Accidental Heroes by Danielle Steel is an emotional yet thrilling roller coaster of a story that's deeper than most thrillers these days.

The plot revolves around three people: Bernice Adams, Ben Waterman and Helen Smith. At the airport, Bernice finds a suspicious postcard and alerts Ben, who investigates Helen, a pilot still reeling from her husband's death in Iraq. Ben is convinced that someone on Helen's flight is the one who sent the creepy message. Soon, their lives interweave.

The idea of this plot is so fresh. Usually, any book surrounding a plane either focuses on the aftermath of a crash (if there is one) or just acts as one of the settings. With Accidental Heroes, Steel turns this rather trite setting into one fraught with emotion, determination and slight creepiness.

I especially loved Helen Smith. Still recovering from her husband's death, she's forced to deal with a new threat in her own aircraft — and there's only so much she can handle.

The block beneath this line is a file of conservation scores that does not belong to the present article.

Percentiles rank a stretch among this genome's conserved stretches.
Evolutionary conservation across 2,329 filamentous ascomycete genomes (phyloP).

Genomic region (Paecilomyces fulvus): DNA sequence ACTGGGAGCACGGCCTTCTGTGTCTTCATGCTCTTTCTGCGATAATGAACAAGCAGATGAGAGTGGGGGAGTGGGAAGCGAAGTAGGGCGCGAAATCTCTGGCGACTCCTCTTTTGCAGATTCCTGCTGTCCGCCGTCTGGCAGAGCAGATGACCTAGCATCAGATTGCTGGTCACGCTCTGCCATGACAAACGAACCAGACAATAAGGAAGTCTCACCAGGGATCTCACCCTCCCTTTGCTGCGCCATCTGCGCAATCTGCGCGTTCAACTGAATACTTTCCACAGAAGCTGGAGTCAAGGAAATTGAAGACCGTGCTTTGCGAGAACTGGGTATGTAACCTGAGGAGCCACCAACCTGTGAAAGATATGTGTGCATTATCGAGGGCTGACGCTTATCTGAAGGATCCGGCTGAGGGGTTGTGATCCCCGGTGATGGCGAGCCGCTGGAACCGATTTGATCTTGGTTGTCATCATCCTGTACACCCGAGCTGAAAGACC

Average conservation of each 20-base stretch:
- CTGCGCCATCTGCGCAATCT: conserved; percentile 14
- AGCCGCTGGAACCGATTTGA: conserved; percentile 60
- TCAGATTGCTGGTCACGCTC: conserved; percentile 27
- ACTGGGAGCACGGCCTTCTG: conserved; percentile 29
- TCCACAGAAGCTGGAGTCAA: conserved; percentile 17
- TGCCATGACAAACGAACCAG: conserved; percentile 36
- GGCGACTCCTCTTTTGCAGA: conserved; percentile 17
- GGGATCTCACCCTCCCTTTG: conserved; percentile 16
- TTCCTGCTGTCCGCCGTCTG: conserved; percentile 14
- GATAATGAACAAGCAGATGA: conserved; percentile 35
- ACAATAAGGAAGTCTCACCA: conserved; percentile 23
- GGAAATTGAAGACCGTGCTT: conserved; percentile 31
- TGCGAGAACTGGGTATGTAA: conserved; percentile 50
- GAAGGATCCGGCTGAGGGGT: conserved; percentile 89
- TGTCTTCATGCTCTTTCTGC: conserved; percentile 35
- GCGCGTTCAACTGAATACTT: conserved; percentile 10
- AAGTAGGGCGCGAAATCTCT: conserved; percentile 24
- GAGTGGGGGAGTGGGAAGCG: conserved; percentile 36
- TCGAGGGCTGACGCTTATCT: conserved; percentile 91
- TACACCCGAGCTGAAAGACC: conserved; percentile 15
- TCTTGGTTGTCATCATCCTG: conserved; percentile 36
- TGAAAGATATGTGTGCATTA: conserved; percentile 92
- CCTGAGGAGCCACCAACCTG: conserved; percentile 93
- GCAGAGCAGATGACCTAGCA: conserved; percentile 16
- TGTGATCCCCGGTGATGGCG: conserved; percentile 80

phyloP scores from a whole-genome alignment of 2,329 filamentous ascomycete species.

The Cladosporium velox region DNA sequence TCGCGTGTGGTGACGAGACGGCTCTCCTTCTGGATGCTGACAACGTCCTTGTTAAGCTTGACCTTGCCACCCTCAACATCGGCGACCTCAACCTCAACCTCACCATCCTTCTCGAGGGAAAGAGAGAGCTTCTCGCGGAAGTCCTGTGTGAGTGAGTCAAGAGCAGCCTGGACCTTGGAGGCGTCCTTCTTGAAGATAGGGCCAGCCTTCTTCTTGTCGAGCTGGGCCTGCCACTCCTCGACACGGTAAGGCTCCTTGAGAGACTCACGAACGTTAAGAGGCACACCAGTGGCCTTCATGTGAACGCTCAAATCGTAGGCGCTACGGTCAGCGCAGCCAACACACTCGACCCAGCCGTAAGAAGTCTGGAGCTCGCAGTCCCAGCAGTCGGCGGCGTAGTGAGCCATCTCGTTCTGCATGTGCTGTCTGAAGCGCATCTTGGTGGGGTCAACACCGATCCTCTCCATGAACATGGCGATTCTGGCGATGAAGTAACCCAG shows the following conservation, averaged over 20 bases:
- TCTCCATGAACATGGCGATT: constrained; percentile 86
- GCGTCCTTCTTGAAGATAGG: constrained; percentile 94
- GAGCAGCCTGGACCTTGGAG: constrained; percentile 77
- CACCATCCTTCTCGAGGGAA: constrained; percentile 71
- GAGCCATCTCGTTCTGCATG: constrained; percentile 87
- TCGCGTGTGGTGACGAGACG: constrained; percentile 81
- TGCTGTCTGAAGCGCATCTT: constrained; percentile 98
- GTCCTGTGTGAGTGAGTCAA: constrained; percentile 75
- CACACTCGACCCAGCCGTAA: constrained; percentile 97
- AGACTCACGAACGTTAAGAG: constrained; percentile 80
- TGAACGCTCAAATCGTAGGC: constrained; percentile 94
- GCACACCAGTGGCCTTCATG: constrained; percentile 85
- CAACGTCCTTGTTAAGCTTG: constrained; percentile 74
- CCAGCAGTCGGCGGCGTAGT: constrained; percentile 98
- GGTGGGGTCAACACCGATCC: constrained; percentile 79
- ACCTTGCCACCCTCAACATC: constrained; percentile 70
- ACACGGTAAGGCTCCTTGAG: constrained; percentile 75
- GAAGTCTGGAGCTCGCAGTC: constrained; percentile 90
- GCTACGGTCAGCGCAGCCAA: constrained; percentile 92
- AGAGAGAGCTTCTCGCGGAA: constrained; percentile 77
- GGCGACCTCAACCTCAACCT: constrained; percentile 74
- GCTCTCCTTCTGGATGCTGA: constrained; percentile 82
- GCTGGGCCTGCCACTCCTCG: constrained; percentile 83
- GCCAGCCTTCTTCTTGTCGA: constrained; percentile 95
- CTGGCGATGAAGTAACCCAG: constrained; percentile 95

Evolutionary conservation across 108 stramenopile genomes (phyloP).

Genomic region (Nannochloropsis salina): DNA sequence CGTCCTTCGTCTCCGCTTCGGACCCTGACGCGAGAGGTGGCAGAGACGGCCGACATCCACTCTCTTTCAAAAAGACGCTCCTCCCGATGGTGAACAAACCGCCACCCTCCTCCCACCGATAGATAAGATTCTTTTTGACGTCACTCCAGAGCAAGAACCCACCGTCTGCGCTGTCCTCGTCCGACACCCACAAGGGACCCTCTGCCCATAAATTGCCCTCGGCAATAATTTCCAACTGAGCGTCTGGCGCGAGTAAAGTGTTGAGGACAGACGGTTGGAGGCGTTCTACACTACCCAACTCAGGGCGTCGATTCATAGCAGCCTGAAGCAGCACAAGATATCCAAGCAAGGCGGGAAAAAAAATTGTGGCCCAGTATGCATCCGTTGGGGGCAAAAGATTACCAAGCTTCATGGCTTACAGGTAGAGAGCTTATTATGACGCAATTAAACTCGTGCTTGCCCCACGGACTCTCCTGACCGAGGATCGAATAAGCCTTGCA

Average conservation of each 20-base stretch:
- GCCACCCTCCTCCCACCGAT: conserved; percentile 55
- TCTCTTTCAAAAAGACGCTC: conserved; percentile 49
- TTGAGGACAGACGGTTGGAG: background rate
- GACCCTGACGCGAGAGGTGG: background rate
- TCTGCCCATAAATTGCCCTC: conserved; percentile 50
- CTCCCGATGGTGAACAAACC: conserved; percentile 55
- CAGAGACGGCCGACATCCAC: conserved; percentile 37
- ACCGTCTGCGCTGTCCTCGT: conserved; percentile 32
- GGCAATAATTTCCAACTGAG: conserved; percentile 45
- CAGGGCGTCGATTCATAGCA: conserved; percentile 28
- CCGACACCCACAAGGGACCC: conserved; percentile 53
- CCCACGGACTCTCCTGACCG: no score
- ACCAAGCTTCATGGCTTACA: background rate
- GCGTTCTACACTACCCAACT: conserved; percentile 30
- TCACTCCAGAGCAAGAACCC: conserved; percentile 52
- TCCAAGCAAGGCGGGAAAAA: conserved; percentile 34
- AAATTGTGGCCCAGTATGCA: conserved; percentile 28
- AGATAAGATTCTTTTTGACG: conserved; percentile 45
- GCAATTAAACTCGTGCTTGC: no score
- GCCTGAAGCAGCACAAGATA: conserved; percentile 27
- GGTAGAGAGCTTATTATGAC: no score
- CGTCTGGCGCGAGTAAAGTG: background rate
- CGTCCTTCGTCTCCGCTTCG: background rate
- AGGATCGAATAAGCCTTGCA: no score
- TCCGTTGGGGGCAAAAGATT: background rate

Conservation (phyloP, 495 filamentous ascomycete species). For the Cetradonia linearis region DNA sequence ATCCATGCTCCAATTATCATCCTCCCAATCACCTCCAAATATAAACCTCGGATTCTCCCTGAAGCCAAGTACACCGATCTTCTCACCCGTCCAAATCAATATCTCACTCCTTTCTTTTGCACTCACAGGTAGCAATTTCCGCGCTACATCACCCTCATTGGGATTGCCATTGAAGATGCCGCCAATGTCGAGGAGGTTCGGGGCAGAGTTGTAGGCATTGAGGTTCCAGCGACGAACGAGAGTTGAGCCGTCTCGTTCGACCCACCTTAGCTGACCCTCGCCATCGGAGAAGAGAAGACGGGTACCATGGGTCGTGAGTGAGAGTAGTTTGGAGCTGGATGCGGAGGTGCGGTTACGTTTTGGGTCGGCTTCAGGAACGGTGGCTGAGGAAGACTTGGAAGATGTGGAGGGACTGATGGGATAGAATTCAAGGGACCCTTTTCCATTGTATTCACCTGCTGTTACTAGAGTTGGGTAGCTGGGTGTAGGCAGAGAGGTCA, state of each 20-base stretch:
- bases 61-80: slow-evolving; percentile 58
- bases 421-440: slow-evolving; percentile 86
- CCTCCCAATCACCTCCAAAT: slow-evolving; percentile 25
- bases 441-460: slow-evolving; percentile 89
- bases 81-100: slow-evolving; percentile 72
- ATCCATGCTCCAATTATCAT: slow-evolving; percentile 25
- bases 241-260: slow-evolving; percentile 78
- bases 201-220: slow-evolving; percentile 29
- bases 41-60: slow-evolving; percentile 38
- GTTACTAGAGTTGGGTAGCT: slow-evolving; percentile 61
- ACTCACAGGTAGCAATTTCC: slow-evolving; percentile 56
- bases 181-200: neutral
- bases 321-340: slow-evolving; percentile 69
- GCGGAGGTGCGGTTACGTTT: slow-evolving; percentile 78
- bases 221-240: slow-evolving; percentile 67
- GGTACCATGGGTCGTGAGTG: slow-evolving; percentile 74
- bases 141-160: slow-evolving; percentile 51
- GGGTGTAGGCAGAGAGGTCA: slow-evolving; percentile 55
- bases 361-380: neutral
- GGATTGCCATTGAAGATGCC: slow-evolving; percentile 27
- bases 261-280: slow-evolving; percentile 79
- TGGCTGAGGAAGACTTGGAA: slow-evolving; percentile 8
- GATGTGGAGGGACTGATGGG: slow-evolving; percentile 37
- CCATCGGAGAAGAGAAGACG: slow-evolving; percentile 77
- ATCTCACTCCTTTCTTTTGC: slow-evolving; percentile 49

Kickass female characters are my favorites, and Steel definitely delivered in that aspect. Helen is strong and confident. She's willing to catch the mysterious stranger, and she joins forces with equally strong Ben and Bernice to stop tragedy before it strikes.

I have never read a Danielle Steel novel before, but her writing style flowed so smoothly that this book was an easy reading experience. While she didn't use too much description, she showed enough for the reader create an image, and I think that's the best an author can do.

But it was the message of Accidental Heroes that stuck with me the most: Heroes aren't born, they're made. In just a short span of time, all three characters — and even the ones on the plane —  become heroes. Everyone works together to stop the threat.

Although the plot is fresh and the characters are confident, I did want a bit more traction. The first half of the story almost dragged by, and in a sense was predictable: The potential terrorist must and will be stopped.

3-Shells